Anyway, Dad led the pack in buying things like a Polaroid camera.  The first one looked like this:

and required him to apply some vile smelling chemical** to the photo with a tiny squeegee.  The final Polaroid camera looked like this:

and produced color photos that would develop before your eyes.  I think that was the last camera he owned.

Dad was also a very early adopter of the cell phone.  He was a big telephone talker, which was really annoying when we had kid activities on his agenda and he just had to finish up a few more words with, say, Al Blumrosen, but a huge boon when I was living in Taiwan and he was willing to ignore the killer international phone rates to call up and chat.  The cell phone opened up vast new parts of his life during which he could talk on the phone, though it often seemed that its primary use was calling us from the driveway to help him carry things into the house.

Kids today probably barely remember roaming charges; back when my Dad bought his first cell phone, there were roaming numbers.  To contact a cell phone owner who had traveled away from home, you’d have to dial some sort of access number first.  As Dad drove from Washington to New York — a trip he made often — we’d have to guess where in the journey he was and call the appropriate number:

My favorite example of his early adopting/not let going was his word processing . . .  machine.   Dad had a very early word processor called a Lexitron, and in my memory it had green text on a black screen and was approximately the size of an upright piano.  A Google Image search reveals that I was only slightly off on the size:

Dad started using this beast sometime in the late 70s or early 80s.  As I recall, the only advantage the Lexitron had over a typewriter was that you could draft your document on the screen before printing it.  While that was a huge advantage, you had to do all the formatting manually:  hard returns; footnotes; pages; etc.

When he passed in 1997, the machine was still in his office.  While his secretary had kept up with PC technology, he had never moved on from the Lexitron’s green and black screen.  She later told us that when she showed him how to put a music CD in her desktop PC, he exclaimed, “the typewriter is playing phonograph records!”

From time to time, I try to imagine what he would think of the technological world as we now know it.  The summer before he passed, he sent his first email and looked at his first website.  He just couldn’t understand what all the fuss was about until I found a copy of the Code of Federal Regulations online in a click or two.  Government nerd catnip!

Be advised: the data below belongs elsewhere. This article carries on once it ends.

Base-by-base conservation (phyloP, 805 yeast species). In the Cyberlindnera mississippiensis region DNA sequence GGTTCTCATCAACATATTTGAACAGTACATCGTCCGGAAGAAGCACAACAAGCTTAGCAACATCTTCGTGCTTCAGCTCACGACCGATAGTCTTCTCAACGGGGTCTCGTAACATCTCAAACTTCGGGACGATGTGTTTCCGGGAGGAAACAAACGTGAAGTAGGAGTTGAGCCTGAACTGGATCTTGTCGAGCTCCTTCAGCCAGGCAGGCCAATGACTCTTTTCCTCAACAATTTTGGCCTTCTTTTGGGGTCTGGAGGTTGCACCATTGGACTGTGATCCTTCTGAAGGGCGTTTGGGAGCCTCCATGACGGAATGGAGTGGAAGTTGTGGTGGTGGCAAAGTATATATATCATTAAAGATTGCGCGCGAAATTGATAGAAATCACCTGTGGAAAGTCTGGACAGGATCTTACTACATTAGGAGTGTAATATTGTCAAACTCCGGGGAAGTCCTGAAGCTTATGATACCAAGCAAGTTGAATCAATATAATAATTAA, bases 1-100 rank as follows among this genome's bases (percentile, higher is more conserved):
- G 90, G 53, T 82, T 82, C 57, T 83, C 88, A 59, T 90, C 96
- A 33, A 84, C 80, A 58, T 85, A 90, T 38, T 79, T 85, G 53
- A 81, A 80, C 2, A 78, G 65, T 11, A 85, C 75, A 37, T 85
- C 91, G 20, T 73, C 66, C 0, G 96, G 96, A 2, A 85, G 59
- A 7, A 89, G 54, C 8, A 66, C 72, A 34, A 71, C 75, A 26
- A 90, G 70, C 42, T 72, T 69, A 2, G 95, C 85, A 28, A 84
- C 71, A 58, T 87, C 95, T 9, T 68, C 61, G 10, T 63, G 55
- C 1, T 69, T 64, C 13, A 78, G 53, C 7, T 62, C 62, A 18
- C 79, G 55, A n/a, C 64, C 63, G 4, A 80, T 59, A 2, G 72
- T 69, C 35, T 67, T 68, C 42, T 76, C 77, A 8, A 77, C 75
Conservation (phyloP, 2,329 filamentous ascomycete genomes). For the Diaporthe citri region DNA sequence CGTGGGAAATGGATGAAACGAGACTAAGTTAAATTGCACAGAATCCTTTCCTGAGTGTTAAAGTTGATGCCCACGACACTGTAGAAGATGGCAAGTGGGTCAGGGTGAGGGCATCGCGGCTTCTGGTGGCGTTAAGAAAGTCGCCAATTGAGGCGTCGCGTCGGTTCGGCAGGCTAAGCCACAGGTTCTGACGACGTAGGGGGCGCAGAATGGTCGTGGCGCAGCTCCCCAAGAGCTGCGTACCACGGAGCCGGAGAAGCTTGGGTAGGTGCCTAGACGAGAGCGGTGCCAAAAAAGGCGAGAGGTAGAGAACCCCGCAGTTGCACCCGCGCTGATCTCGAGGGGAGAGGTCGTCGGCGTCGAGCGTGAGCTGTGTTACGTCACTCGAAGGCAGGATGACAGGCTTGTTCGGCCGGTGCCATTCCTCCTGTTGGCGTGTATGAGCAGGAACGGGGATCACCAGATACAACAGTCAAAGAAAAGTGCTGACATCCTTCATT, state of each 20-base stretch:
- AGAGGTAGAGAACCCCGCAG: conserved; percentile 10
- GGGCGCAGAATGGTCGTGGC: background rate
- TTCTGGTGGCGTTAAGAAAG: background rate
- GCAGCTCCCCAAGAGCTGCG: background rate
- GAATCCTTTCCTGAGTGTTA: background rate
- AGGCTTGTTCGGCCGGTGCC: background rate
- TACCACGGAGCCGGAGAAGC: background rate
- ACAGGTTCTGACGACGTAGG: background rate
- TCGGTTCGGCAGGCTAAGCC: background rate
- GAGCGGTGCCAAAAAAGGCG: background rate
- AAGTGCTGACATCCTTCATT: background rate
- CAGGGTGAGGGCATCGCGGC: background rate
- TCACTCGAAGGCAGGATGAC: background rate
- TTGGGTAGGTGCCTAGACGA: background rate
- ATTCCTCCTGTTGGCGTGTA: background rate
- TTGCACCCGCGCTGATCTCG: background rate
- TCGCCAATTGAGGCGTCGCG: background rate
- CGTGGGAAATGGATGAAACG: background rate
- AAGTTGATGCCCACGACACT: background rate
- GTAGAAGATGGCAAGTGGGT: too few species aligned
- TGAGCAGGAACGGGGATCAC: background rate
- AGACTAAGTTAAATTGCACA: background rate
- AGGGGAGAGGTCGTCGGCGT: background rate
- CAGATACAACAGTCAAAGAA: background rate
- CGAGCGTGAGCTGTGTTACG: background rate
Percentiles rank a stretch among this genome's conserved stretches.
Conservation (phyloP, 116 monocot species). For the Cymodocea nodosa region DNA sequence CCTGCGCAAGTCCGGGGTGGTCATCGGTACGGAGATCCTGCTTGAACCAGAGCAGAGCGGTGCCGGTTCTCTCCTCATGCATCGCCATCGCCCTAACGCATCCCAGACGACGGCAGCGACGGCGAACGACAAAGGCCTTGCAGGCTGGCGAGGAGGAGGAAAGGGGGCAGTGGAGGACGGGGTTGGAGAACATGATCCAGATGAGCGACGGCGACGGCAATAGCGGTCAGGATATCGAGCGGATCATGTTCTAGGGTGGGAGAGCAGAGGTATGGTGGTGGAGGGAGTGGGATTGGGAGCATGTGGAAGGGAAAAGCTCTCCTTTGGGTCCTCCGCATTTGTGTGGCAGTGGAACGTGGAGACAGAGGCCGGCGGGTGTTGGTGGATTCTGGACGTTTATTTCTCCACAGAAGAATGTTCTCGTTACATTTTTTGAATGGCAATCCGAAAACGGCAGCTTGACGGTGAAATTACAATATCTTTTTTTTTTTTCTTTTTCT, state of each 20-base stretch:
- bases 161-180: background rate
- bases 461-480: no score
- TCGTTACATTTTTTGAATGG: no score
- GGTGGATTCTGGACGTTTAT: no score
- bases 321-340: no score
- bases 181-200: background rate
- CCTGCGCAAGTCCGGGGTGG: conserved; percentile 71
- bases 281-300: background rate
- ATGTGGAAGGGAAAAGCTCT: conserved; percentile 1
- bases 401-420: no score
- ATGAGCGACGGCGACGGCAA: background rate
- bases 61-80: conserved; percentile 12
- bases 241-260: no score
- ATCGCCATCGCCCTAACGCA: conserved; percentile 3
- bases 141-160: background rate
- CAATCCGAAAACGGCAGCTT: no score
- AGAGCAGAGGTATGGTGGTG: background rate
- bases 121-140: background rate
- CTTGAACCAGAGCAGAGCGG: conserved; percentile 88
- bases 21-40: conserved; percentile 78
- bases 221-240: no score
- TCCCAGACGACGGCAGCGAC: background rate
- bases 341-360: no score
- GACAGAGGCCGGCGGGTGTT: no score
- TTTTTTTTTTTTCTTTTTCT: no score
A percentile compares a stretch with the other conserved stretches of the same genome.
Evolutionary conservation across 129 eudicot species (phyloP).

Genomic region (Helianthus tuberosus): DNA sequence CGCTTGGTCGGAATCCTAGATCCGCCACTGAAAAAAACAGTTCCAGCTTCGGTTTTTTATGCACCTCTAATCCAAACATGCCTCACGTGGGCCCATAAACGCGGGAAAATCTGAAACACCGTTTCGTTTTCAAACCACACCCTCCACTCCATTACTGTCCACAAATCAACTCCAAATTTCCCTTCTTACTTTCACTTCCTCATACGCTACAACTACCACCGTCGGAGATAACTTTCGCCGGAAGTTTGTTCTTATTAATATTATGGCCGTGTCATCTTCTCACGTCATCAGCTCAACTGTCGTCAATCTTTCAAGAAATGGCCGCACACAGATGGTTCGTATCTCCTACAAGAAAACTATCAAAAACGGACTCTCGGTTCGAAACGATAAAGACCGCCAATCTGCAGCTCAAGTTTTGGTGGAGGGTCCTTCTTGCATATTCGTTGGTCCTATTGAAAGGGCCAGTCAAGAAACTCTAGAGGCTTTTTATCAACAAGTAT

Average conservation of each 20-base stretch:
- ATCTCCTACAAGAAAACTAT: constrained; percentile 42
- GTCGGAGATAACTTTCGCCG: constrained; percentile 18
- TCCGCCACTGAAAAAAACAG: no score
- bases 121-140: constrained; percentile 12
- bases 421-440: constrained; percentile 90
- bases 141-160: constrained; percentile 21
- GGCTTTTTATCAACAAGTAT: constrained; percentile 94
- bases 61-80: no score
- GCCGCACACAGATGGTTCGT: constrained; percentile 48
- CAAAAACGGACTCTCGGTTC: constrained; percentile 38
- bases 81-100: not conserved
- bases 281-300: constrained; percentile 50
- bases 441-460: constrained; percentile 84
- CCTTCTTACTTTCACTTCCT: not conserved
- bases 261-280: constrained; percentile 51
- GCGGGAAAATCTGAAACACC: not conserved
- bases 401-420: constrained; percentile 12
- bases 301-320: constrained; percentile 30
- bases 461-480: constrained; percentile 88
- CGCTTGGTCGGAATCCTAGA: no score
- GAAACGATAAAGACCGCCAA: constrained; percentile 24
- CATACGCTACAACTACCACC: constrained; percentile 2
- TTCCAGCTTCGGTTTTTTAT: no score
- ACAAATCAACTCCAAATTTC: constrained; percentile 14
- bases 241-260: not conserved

I’m guessing he would be a staunch defender of books printed on dead trees rather than streamed to a tablet, Kindle, or iPad*** and that the world of Facebook and Twitter would have been lost on him.  But I think he would have been a world-class texter.  He loved his cell phone primarily because he loved to stay in touch with people and he was a big writer of long, newsy letters to my brother and me, and to other family members.  I’m guessing the ability to write to his kids and grandkids from his cell phone would have been irresistible.

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*  This is not comparable to my continuing use of WordPerfect, which I do not because I am an aging conservative political commentator incapable of keeping up with technology, but because WORDPERFECT IS A BETTER PROGRAM.  Think of it this way:  Word is McDonald’s; WordPerfect is your local farmer’s market.

** Who are we kidding?  I LOVED the smell of Polaroid developing chemicals, almost as much as I love the smell of magic markers!

*** He often opined that if God had intended baseball bats to be made of metal, He would have made metal trees.  I’m guessing the response to the Kindle would have been similar.

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UPDATE:  My brother has a “camera museum” of Dad’s old cameras and reminded me that one of his real early adopter feats was the Minox:

I’m guessing he got this in the 50s or 60s sometime.   Maybe we really were a Russian spy family!

Bruce also had a photo of the actual original Polaroid:

I would also like to note that we have a history of museums in our family.  None of us is very good at getting rid of things, even when we replace them.  For example, the kitchen in our summer house featured a toaster museum: